Home  »  Volume IV: English PROSE AND POETRY SIR THOMAS NORTH TO MICHAEL DRAYTON  »  § 5. Roger Bacon and the Method of Science

The Cambridge History of English and American Literature in 18 Volumes (1907–21).
Volume IV. Prose and Poetry: Sir Thomas North to Michael Drayton.

XIV. The Beginnings of English Philosophy

§ 5. Roger Bacon and the Method of Science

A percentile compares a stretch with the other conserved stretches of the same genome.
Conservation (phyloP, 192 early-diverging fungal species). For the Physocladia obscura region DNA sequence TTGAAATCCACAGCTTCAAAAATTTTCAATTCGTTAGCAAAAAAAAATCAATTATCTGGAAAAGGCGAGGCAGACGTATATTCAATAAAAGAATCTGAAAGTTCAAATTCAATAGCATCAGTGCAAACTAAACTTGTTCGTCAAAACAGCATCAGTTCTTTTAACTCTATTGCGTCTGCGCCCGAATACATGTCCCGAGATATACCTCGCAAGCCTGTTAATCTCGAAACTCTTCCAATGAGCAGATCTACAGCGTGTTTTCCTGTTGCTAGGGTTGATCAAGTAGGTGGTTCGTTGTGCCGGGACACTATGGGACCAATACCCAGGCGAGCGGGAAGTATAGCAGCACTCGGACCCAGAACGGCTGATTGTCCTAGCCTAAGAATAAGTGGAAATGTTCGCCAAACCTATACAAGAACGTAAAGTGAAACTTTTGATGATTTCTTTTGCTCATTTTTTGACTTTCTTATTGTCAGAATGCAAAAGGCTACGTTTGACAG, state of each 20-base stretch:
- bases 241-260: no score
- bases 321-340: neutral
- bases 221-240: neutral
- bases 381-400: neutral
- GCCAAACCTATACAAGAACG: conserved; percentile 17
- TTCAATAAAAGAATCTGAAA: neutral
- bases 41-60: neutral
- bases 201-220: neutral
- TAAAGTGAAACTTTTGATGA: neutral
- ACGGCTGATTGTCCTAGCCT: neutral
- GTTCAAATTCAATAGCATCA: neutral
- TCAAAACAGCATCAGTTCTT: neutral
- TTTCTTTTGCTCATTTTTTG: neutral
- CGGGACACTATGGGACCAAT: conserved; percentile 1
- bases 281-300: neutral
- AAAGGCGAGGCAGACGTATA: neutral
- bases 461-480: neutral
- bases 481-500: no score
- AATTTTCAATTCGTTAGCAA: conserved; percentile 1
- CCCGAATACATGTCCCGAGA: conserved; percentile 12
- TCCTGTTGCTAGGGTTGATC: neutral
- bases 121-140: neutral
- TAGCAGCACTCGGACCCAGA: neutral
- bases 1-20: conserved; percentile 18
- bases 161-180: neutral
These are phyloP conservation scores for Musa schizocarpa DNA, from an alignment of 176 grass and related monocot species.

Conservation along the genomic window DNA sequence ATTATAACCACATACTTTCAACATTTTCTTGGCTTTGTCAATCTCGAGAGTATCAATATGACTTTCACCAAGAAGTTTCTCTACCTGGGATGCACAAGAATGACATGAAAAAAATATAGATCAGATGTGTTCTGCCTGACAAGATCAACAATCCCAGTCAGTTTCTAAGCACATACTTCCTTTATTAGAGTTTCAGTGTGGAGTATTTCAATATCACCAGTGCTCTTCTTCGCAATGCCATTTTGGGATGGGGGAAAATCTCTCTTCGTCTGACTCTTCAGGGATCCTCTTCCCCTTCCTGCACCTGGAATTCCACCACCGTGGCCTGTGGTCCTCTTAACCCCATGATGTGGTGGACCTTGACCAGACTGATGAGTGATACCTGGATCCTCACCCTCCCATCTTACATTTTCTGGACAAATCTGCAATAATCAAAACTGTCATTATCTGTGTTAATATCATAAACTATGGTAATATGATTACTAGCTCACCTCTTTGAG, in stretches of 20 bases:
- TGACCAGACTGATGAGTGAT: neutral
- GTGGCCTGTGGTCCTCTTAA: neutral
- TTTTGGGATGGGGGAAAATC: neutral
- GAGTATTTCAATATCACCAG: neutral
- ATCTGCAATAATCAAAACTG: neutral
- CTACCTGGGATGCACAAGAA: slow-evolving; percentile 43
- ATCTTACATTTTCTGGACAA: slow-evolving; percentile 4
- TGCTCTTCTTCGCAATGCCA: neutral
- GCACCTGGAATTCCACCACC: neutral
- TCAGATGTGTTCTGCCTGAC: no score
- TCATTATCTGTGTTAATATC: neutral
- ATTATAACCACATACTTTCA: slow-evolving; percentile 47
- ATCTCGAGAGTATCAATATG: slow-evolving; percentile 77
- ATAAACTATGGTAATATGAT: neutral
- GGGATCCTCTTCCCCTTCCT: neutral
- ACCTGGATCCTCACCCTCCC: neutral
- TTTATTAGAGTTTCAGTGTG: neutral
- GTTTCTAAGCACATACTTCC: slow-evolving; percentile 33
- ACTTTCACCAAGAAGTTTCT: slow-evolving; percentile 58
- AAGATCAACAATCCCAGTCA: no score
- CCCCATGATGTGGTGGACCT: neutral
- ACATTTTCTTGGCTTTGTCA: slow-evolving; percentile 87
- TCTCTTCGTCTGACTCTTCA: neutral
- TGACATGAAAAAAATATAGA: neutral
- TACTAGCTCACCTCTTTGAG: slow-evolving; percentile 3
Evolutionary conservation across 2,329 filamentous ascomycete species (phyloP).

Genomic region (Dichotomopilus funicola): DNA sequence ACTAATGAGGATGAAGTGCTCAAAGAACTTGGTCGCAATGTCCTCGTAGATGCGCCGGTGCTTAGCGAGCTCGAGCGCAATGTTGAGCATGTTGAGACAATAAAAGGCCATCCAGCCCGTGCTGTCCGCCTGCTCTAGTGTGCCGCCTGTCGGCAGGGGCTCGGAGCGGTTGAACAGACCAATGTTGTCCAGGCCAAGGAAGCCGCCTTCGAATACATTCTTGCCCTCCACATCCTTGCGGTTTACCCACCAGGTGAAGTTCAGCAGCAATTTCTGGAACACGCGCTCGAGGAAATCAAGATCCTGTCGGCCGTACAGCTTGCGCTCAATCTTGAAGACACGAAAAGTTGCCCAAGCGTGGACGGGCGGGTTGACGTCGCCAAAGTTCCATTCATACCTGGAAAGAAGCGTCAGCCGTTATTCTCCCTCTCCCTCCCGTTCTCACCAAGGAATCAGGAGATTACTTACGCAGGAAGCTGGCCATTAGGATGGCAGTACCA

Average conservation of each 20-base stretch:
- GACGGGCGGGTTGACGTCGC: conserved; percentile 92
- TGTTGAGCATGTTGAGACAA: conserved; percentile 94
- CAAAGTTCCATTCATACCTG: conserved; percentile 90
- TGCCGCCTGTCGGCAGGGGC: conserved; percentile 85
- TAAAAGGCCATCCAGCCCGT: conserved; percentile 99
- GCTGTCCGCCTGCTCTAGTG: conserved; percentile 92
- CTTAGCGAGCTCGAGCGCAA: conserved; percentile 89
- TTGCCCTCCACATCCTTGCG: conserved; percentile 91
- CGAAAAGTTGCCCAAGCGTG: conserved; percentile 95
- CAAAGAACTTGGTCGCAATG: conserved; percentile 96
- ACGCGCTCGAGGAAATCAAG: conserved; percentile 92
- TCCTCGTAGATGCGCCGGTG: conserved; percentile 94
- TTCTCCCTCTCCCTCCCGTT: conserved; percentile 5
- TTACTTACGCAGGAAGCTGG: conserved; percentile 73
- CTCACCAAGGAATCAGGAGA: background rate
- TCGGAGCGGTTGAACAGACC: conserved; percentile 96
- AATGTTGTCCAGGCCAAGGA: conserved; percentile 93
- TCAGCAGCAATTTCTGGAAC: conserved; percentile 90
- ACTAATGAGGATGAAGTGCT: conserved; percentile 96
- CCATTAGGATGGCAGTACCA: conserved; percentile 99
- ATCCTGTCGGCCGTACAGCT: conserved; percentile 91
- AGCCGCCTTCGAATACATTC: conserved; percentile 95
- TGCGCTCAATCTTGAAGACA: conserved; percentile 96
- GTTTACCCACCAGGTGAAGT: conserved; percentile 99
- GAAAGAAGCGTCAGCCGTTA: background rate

Roger Bacon, the earliest in time of the three named, was also the greatest and the most unfortunate. He lived and wrote under the shadow of an uncongenial system then at the height of its power. He suffered persecution and long imprisonments; his popular fame was that of an alchemist and a wizard; his works were allowed to lie unprinted for centuries; and only later scholars have been able to appreciate his significance. His learning seems to have been unique; he read Aristotle in Greek, and expressed unmeasured contempt for the Latin translations then in vogue; he was acquainted with the writings of the Arab men of science, whose views were far in advance of all other contemporary knowledge. He does not appear himself to have made the original scientific discoveries with which he used to be credited, but he had thoroughly mastered the best of the science and philosophy of his day. There is, of course, much in his writings that may be called scholasticism, but his views on the method of science are markedly modern. His doctrine of method has been compared with that of his more famous namesake Francis Bacon. He was as decided as the latter was in rejecting all authority in matters of science; like him, he took a comprehensive view of knowledge and attempted a classification of the sciences; like him, also, he regarded natural philosophy as the chief of the sciences. The differences between the two are equally remarkable and serve to bring out the merits of the older philosopher. He was a mathematician; and, indeed, he looked upon mathematical proof as the sole type of demonstration. Further, he saw the importance in scientific method of two steps that were inadequately recognised by Francis Bacon—the deductive application of elementary laws to the facts observed, followed by the experimental verification of the results. “Roger Bacon,” it has been said, “has come very near, nearer certainly than any preceding and than any succeeding writer until quite recent times, to a satisfactory theory of scientific method.”